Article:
Limited stock selection: Just because a stock is publicly traded does not mean that you will be able to buy fractional shares of it. Each brokerage has their own curated list of stocks that investors can buy fractional shares of.
Potential problems transferring fractional shares to a different broker: If you want to transfer your account to another brokerage, you may not be able to transfer the fractional shares. You may need to liquidate any fractional shares in order to transfer.
Proxy voting may not be an option: Again, each firm also handles proxy voting differently regarding fractional shares. Make sure you know your company’s policy on this ahead of time.
Additional fees: Some brokerages charge additional fees for fractional share investing. This can potentially decrease profits, especially for low-dollar investment amounts. Find out if there are fees associated with fractional shares and if they are flat fees or a percentage.
Trade execution may not take place in real time: If the brokerage that you are investing with does not settle your trade in real time, that could affect your cost basis. Some firms will settle all the fractional shares in one or more bulk orders rather than settling each order individually. Obviously, prices can fluctuate throughout a trading day, so understanding how this will be settled is important.
Can complicate tax returns: Because you are buying fractional shares, and may buy several fractional shares throughout the year, depending on your investment strategy, you may end up holding several different tax lots that may be difficult to match up at tax time. If a stock you own has a dividend that you automatically reinvest, you will have additional tax lots to deal with.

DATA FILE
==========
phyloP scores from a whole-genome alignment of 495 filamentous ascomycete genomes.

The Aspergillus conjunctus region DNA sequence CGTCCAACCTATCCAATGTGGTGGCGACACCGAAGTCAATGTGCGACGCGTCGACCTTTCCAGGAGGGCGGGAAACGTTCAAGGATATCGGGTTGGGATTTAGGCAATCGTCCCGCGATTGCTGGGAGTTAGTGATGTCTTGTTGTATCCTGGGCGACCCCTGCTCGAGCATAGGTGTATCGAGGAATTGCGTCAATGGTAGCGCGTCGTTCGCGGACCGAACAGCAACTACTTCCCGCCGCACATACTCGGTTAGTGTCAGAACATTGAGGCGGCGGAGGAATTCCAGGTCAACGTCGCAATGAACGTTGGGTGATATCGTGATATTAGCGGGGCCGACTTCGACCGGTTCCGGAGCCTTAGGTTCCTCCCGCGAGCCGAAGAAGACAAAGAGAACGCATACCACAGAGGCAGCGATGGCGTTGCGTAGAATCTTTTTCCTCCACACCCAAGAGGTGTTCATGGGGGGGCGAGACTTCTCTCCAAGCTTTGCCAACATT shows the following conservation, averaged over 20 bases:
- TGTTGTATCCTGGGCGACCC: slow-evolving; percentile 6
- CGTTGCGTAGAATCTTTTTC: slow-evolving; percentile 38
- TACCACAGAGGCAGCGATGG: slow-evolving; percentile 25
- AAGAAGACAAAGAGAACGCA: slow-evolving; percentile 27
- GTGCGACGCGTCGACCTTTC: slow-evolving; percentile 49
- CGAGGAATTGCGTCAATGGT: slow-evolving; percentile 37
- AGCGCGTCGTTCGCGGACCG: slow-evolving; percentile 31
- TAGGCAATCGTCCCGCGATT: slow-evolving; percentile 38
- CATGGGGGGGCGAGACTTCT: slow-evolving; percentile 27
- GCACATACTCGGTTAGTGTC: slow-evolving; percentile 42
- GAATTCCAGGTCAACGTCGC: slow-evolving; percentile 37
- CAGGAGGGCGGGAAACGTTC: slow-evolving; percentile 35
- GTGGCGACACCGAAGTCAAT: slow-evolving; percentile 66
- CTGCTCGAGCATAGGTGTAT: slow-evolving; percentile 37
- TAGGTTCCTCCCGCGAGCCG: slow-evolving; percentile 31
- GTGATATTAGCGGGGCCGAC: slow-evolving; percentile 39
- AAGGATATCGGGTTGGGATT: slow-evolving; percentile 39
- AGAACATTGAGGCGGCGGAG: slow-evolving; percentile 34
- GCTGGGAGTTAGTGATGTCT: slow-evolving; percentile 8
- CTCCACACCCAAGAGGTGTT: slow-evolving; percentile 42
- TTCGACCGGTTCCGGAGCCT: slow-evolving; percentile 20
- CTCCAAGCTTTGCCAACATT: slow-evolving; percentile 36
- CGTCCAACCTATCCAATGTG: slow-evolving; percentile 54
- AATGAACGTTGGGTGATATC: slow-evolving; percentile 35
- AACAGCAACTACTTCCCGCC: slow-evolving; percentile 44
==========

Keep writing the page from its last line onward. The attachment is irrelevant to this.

Factors to Consider When Investing in Fractional Shares
Selection of stocks and ETFs available for fractional share investing: Because each online brokerage has its own select list of stocks or ETFs that they offer for fractional share investing, it is important to know this ahead of time. Some firms will offer ETFs, others will not. One company may offer fractional shares of an individual company, while others may not. Be sure to check out each brokerage’s list of fractional share stocks and ETF offerings before opening an account.
Fees and commissions: Some brokerages will be commission-free when it comes to investing in fractional shares, while others may charge additional fees. It is important to find out the brokerage’s policy on this prior to opening an account.
Account minimums: Many companies have no account minimum to open or maintain the account. Often, investors can buy fractional shares for as low as $1. Balance and investment minimums will differ from broker to broker.
Research amenities: Once you open an account with an online broker or robo-advisor, you will have access to research amenities. Brokers will provide analysts’ assessments of companies, which can help you determine which stocks you’d like to invest in.
Educational content: Knowing how to invest, what to invest in, and how to reach your financial goals are important. Educational content provided by your brokerage can help you to better understand which investments will help you reach your goals, and even how to better utilize your account amenities to track and monitor your investment.